Swiss real estate funds

Hi guys,

I was wondering if anyone else has considered adding real estate funds to add a bit of diversification to the portfolio (now that bonds are still not very interesting)

I mean funds like patrimonium or bonhote with direct ownership of the properties.

The way I see it there’re some pros:

  • Diversification (that of an alternative investment)
  • Tax benefits: no tax on wealth/ withholding for the subscriber and the fund gets taxed with a lower rate
  • Properties in sought after locations

Then some cons:

  • Cost. High TER (0.70/ 0.80 compared to for instance 0.09 of VT)
  • Not very liquid

What do you think ? Does it make any sense to include them in the portfolio ?

Kind regards,


Yes, it is a good idea to have real estate in general in your portfolio. You can buy them instead of bonds, but they are between stocks and bonds, so if you do that you should also buy less stocks as well.

The funds with tax advantages are not better than other real estate funds if you don’t pay much wealth tax or income tax so most normal people should consider the ~35 funds and not only the one with special tax status.

I personally don’t consider the TER because I use the tax value, NAV (growth) and the dividend to evaluate them.

The liquidity is not that bad actually. Sure it is not UBS but you can sell them almost everyday.

The price of those fund is quite high at the moment (I sold part of my Bonhote position the other day) and most of the real estate “Black Friday offers” are stocks from the SPI and not funds. But the funds can’t have more than 33% debts except on the first year(s?) so I guess that explain part of it.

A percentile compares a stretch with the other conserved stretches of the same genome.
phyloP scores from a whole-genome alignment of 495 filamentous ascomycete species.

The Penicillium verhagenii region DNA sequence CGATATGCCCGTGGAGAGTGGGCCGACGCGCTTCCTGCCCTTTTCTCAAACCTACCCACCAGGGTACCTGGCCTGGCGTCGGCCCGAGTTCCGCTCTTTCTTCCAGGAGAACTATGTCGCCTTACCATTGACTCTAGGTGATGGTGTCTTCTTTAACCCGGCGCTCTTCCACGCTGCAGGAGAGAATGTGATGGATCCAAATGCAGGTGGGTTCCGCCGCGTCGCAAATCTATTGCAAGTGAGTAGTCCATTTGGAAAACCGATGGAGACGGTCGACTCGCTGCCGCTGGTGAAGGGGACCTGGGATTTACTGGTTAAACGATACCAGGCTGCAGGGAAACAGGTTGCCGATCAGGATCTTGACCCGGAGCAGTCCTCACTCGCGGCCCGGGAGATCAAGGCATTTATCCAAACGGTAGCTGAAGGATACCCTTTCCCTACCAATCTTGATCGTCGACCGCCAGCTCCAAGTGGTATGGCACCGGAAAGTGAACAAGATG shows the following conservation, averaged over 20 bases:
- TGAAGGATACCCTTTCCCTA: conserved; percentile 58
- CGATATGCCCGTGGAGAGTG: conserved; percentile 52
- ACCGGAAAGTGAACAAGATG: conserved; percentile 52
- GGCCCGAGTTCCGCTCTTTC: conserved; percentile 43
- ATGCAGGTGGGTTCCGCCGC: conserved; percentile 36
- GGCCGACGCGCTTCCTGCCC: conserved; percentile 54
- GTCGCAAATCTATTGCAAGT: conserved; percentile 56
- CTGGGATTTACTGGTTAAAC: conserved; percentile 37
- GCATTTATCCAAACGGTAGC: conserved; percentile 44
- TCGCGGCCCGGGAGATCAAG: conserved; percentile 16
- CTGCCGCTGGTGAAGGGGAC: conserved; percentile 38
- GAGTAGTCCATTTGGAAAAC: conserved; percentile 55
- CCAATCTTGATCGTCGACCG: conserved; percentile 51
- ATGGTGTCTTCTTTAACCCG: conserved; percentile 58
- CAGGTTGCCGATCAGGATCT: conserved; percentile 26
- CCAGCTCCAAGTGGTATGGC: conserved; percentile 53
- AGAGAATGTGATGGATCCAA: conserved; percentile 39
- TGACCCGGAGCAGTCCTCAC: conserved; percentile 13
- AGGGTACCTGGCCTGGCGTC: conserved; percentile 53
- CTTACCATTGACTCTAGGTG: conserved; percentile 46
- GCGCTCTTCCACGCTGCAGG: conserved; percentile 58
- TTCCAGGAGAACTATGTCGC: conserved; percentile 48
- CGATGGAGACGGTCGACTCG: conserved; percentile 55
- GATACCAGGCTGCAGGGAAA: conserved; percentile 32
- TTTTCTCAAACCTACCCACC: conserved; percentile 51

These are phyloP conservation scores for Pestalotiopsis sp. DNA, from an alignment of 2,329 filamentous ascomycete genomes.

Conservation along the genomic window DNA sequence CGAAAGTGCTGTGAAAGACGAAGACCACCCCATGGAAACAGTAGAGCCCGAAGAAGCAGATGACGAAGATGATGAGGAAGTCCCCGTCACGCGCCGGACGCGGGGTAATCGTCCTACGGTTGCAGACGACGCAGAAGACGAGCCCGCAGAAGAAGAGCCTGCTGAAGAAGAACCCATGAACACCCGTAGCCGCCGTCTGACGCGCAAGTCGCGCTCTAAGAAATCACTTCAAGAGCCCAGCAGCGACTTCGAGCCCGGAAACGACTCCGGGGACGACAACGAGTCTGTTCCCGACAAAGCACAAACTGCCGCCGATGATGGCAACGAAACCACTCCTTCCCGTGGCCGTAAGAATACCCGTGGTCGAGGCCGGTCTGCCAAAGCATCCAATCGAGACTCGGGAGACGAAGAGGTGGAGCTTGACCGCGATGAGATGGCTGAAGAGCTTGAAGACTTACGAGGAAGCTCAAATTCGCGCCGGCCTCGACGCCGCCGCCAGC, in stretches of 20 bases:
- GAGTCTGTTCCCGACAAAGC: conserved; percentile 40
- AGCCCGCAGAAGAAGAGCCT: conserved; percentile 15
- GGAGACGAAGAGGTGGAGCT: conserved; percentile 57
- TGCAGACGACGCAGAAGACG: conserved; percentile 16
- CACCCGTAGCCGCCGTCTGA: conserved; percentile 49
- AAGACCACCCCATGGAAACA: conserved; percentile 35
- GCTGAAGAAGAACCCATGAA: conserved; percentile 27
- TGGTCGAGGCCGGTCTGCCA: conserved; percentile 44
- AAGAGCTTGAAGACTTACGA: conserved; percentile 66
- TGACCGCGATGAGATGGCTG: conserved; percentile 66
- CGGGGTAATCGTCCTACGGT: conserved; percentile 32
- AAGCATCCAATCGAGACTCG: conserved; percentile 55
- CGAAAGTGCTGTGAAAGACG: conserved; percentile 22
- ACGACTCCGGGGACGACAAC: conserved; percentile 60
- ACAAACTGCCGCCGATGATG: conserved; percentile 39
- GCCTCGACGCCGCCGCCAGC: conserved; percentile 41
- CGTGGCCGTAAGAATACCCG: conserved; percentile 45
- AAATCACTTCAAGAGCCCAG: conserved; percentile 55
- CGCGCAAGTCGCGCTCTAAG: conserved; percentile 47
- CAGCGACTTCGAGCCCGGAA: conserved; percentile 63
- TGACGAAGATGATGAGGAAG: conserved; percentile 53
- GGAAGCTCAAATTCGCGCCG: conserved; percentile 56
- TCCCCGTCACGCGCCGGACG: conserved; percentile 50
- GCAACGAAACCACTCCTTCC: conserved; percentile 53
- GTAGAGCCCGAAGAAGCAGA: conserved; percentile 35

1 Like

Do you know of / can you share some references to some good resources where one could start learning more about real estate funds (not even necessarily Swiss)?
Are those REITs you are talking about or these are set up differently?

I think the only way you can really learn about real estate funds is by reading their annual reports (yes it is a lot of work).

1 Like

You can have a look under in order to get some information like the agio (a.k.a. price to book) of the fund.

1 Like

Thanks @bamboo, it’s really useful.

I guess to access those funds you really need a Swiss broker, right?

That is, I don’t think they can be purchased using IB, TD, DeGiro and other international brokers.

I buy them via IB. A lot of them were missing so I asked them to add them and it usually takes less than 24h. When CT was my only broker, I asked them If they could add them. They said no eventhough I pointed out that they already had some available… “Swiss premium customer service”




I should have checked myself, thanks.

I had a look at the latest report of the Bonhôte fund (in French) and… it seems that it’s earning very little money! It’s probably due to the fact that they are using very little leverage (around 20% apparently).

They have about 1 billion worth of assets and they generate 10 millions in earnings. That’s a PE of 100. Their ROIC (return on invested capital), what is actually the intrinsic yield of the fund, is 4.2%.

I like the possibility of getting your dividend in additional shares to avoid taxes but overall it doesn’t seem like a good investment at all… or maybe I’m not getting something.

  1. Yes Bonhote is overpriced at the moment
  2. the leverage is low because the maximum is 33% for Real estate funds anyway. You can buy RE stocks If you want more leverage
  3. it is mostly residential so yes it is supposed to earn less than Streetbox or Procimmo

You also missed the fact that it is the half-year report. So you can double the earnings. What’s more the value of the buildings is increasing (11.4 millions in that report)

You’re right, I didn’t realize it was only a 6 months report, good catch.